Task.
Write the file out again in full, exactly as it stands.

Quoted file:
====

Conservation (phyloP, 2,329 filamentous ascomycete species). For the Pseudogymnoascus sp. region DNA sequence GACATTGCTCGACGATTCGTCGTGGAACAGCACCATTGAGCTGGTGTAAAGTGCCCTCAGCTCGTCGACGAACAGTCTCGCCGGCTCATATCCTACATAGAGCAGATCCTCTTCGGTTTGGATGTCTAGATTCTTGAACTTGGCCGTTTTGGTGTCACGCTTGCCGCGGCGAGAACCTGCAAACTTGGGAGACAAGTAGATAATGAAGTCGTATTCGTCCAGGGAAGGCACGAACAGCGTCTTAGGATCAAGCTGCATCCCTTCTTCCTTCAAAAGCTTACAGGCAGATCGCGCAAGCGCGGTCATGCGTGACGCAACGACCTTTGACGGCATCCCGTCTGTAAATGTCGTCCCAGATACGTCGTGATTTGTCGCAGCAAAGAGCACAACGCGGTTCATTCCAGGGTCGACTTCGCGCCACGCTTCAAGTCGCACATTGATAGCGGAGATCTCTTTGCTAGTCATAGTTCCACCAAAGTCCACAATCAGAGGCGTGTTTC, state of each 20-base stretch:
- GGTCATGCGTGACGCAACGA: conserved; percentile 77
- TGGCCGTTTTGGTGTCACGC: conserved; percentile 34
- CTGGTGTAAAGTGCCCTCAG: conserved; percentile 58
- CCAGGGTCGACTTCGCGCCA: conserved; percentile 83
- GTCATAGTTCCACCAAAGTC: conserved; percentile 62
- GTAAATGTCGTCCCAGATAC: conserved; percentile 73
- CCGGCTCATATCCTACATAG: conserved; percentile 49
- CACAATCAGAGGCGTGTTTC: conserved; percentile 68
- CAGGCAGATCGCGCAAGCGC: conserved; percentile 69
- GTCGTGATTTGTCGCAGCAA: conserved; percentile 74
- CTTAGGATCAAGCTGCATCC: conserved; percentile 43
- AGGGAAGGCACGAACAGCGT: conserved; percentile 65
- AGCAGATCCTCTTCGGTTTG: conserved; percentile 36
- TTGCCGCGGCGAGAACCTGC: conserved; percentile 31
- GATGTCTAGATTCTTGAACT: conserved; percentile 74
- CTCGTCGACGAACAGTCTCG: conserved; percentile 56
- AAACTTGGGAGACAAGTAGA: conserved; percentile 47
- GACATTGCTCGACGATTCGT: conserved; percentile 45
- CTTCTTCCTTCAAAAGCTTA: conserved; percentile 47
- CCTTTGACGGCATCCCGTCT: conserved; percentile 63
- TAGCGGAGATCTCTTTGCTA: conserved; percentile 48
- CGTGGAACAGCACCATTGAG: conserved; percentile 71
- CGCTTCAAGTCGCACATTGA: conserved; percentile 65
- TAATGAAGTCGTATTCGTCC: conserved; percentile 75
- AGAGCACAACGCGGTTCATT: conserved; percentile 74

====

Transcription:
Conservation (phyloP, 2,329 filamentous ascomycete species). For the Pseudogymnoascus sp. region DNA sequence GACATTGCTCGACGATTCGTCGTGGAACAGCACCATTGAGCTGGTGTAAAGTGCCCTCAGCTCGTCGACGAACAGTCTCGCCGGCTCATATCCTACATAGAGCAGATCCTCTTCGGTTTGGATGTCTAGATTCTTGAACTTGGCCGTTTTGGTGTCACGCTTGCCGCGGCGAGAACCTGCAAACTTGGGAGACAAGTAGATAATGAAGTCGTATTCGTCCAGGGAAGGCACGAACAGCGTCTTAGGATCAAGCTGCATCCCTTCTTCCTTCAAAAGCTTACAGGCAGATCGCGCAAGCGCGGTCATGCGTGACGCAACGACCTTTGACGGCATCCCGTCTGTAAATGTCGTCCCAGATACGTCGTGATTTGTCGCAGCAAAGAGCACAACGCGGTTCATTCCAGGGTCGACTTCGCGCCACGCTTCAAGTCGCACATTGATAGCGGAGATCTCTTTGCTAGTCATAGTTCCACCAAAGTCCACAATCAGAGGCGTGTTTC, state of each 20-base stretch:
- GGTCATGCGTGACGCAACGA: conserved; percentile 77
- TGGCCGTTTTGGTGTCACGC: conserved; percentile 34
- CTGGTGTAAAGTGCCCTCAG: conserved; percentile 58
- CCAGGGTCGACTTCGCGCCA: conserved; percentile 83
- GTCATAGTTCCACCAAAGTC: conserved; percentile 62
- GTAAATGTCGTCCCAGATAC: conserved; percentile 73
- CCGGCTCATATCCTACATAG: conserved; percentile 49
- CACAATCAGAGGCGTGTTTC: conserved; percentile 68
- CAGGCAGATCGCGCAAGCGC: conserved; percentile 69
- GTCGTGATTTGTCGCAGCAA: conserved; percentile 74
- CTTAGGATCAAGCTGCATCC: conserved; percentile 43
- AGGGAAGGCACGAACAGCGT: conserved; percentile 65
- AGCAGATCCTCTTCGGTTTG: conserved; percentile 36
- TTGCCGCGGCGAGAACCTGC: conserved; percentile 31
- GATGTCTAGATTCTTGAACT: conserved; percentile 74
- CTCGTCGACGAACAGTCTCG: conserved; percentile 56
- AAACTTGGGAGACAAGTAGA: conserved; percentile 47
- GACATTGCTCGACGATTCGT: conserved; percentile 45
- CTTCTTCCTTCAAAAGCTTA: conserved; percentile 47
- CCTTTGACGGCATCCCGTCT: conserved; percentile 63
- TAGCGGAGATCTCTTTGCTA: conserved; percentile 48
- CGTGGAACAGCACCATTGAG: conserved; percentile 71
- CGCTTCAAGTCGCACATTGA: conserved; percentile 65
- TAATGAAGTCGTATTCGTCC: conserved; percentile 75
- AGAGCACAACGCGGTTCATT: conserved; percentile 74